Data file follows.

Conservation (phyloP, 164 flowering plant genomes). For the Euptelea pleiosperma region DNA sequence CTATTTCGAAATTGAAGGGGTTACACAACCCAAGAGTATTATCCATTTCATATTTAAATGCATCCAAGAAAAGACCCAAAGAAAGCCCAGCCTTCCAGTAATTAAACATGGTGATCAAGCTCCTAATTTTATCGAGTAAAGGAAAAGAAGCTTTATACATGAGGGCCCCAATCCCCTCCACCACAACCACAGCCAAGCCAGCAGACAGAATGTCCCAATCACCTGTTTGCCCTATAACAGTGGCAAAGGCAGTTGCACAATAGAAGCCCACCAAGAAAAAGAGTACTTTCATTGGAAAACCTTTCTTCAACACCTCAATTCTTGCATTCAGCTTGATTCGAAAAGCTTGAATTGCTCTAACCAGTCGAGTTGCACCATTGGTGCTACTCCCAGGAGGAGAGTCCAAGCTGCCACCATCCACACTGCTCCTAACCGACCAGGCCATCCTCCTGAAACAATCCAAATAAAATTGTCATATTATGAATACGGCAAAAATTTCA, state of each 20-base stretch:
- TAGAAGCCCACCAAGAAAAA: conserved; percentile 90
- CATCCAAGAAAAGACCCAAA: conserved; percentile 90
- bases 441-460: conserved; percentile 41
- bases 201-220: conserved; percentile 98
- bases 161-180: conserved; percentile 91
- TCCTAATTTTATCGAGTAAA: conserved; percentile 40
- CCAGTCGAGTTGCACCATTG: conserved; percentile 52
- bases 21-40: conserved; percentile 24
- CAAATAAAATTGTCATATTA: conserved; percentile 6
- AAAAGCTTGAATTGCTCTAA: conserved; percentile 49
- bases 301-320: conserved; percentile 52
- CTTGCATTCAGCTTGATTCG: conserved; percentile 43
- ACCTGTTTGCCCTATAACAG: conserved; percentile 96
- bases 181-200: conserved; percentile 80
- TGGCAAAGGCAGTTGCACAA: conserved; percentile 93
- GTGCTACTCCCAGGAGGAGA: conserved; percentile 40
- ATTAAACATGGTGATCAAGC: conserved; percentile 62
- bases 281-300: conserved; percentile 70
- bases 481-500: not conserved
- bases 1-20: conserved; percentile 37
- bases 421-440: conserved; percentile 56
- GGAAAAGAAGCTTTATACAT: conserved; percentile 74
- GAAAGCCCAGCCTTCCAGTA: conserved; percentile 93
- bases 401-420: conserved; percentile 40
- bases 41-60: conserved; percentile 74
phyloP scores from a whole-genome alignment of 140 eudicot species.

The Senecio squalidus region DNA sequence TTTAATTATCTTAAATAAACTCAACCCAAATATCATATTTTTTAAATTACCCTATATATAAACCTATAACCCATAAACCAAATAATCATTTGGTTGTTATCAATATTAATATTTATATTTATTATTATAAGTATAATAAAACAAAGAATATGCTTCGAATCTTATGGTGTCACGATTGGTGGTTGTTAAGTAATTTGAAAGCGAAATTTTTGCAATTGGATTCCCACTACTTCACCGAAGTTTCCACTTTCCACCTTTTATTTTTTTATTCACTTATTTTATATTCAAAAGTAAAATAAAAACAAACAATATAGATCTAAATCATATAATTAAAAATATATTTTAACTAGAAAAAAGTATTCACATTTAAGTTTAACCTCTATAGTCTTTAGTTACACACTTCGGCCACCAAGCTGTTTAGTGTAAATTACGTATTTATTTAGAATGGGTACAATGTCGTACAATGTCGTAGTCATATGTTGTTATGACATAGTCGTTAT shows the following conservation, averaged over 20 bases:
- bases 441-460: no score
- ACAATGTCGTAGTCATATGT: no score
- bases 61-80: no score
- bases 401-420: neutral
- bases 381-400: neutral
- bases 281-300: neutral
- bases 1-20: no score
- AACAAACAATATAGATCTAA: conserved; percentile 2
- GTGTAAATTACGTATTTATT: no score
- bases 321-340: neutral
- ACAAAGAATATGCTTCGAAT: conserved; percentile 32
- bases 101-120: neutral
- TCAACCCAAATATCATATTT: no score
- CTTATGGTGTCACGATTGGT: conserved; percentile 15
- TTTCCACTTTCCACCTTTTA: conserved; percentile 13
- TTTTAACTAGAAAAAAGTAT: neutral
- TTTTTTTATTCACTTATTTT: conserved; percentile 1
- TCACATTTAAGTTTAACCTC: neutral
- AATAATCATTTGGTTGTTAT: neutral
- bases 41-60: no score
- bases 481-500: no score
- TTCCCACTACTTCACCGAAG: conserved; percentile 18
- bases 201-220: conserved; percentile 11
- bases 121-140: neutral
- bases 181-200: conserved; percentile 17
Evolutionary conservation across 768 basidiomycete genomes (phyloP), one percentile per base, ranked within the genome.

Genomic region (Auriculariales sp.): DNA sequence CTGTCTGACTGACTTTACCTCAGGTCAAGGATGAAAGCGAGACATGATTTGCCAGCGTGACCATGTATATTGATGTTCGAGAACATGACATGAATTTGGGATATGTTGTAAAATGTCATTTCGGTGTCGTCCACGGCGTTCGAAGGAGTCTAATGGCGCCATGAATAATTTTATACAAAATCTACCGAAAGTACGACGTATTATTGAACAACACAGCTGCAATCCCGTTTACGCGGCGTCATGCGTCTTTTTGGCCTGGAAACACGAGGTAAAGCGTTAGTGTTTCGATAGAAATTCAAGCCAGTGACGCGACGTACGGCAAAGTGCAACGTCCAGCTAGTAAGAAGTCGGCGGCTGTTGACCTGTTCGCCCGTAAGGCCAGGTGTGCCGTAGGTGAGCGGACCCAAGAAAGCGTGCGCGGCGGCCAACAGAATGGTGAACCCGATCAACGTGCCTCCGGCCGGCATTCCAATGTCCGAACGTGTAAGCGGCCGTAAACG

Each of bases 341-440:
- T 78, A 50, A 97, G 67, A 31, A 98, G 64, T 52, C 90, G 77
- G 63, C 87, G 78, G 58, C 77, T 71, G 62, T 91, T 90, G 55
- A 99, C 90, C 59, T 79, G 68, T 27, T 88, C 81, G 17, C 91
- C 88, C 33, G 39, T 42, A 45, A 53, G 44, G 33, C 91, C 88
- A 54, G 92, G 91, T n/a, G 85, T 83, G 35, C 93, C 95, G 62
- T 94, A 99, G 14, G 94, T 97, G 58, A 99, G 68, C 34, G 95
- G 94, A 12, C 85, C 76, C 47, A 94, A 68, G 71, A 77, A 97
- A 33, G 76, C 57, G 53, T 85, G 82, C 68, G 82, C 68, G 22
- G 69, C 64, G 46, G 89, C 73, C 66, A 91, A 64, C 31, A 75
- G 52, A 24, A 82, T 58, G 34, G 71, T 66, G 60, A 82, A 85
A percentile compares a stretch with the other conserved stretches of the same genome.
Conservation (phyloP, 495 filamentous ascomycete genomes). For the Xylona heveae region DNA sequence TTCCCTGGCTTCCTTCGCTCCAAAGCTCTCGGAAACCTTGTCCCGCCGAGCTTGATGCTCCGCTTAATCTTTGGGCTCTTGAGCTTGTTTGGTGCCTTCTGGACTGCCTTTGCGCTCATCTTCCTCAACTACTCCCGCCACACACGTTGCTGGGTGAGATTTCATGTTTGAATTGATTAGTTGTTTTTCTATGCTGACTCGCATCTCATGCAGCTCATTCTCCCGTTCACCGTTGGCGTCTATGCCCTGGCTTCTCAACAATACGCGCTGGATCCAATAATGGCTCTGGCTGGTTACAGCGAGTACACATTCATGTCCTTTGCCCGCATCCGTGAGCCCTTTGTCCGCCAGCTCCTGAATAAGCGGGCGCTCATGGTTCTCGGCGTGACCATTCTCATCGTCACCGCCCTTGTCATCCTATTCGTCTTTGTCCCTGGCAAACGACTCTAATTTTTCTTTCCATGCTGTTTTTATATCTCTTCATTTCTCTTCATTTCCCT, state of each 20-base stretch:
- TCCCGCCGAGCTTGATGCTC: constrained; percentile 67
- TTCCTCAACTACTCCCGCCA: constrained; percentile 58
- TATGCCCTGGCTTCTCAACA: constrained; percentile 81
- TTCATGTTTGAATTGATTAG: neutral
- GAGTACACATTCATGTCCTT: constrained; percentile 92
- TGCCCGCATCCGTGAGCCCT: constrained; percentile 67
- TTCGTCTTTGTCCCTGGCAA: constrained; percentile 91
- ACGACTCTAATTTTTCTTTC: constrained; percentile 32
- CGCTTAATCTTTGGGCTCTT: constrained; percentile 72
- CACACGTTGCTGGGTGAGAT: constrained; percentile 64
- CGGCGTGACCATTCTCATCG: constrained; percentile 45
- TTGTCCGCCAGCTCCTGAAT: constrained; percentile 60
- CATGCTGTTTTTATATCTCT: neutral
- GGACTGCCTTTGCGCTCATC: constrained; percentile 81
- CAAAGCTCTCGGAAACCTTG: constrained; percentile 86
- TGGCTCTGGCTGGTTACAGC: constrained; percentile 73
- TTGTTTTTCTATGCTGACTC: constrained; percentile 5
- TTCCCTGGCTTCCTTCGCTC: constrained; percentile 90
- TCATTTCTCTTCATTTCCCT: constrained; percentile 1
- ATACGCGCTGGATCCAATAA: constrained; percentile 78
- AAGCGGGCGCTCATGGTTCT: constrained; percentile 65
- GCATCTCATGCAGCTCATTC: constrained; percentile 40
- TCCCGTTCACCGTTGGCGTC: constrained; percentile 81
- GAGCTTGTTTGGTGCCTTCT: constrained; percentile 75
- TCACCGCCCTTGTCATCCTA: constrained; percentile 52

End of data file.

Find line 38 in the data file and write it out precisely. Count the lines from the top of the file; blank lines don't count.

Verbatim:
- bases 321-340: neutral